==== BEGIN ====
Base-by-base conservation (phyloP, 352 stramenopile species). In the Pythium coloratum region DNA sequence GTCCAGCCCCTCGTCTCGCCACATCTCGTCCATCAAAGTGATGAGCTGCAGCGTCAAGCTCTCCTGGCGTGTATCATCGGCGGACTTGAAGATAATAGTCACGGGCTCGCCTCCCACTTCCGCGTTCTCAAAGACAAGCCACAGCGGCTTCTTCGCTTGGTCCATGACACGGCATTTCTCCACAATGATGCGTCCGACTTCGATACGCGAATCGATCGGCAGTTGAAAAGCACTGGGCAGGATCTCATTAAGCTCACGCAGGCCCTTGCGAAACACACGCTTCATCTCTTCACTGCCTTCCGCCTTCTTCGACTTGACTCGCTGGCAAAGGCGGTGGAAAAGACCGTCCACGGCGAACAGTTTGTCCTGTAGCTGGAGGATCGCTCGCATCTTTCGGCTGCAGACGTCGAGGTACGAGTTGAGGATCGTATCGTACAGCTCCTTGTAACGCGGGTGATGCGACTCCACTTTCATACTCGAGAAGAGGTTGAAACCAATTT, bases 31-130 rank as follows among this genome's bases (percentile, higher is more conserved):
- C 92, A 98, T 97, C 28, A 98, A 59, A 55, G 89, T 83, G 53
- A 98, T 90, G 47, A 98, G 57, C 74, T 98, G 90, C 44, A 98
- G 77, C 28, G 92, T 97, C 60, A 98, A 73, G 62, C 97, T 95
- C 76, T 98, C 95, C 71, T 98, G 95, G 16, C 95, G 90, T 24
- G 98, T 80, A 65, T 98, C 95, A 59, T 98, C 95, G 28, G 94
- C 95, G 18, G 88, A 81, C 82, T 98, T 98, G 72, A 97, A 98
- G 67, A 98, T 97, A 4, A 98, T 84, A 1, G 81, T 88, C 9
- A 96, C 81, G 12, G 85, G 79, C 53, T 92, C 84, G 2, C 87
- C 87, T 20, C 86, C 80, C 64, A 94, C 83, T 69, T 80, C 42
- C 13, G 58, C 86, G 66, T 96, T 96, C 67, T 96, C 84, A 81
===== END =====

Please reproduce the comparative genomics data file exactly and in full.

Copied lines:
Base-by-base conservation (phyloP, 352 stramenopile species). In the Pythium coloratum region DNA sequence GTCCAGCCCCTCGTCTCGCCACATCTCGTCCATCAAAGTGATGAGCTGCAGCGTCAAGCTCTCCTGGCGTGTATCATCGGCGGACTTGAAGATAATAGTCACGGGCTCGCCTCCCACTTCCGCGTTCTCAAAGACAAGCCACAGCGGCTTCTTCGCTTGGTCCATGACACGGCATTTCTCCACAATGATGCGTCCGACTTCGATACGCGAATCGATCGGCAGTTGAAAAGCACTGGGCAGGATCTCATTAAGCTCACGCAGGCCCTTGCGAAACACACGCTTCATCTCTTCACTGCCTTCCGCCTTCTTCGACTTGACTCGCTGGCAAAGGCGGTGGAAAAGACCGTCCACGGCGAACAGTTTGTCCTGTAGCTGGAGGATCGCTCGCATCTTTCGGCTGCAGACGTCGAGGTACGAGTTGAGGATCGTATCGTACAGCTCCTTGTAACGCGGGTGATGCGACTCCACTTTCATACTCGAGAAGAGGTTGAAACCAATTT, bases 31-130 rank as follows among this genome's bases (percentile, higher is more conserved):
- C 92, A 98, T 97, C 28, A 98, A 59, A 55, G 89, T 83, G 53
- A 98, T 90, G 47, A 98, G 57, C 74, T 98, G 90, C 44, A 98
- G 77, C 28, G 92, T 97, C 60, A 98, A 73, G 62, C 97, T 95
- C 76, T 98, C 95, C 71, T 98, G 95, G 16, C 95, G 90, T 24
- G 98, T 80, A 65, T 98, C 95, A 59, T 98, C 95, G 28, G 94
- C 95, G 18, G 88, A 81, C 82, T 98, T 98, G 72, A 97, A 98
- G 67, A 98, T 97, A 4, A 98, T 84, A 1, G 81, T 88, C 9
- A 96, C 81, G 12, G 85, G 79, C 53, T 92, C 84, G 2, C 87
- C 87, T 20, C 86, C 80, C 64, A 94, C 83, T 69, T 80, C 42
- C 13, G 58, C 86, G 66, T 96, T 96, C 67, T 96, C 84, A 81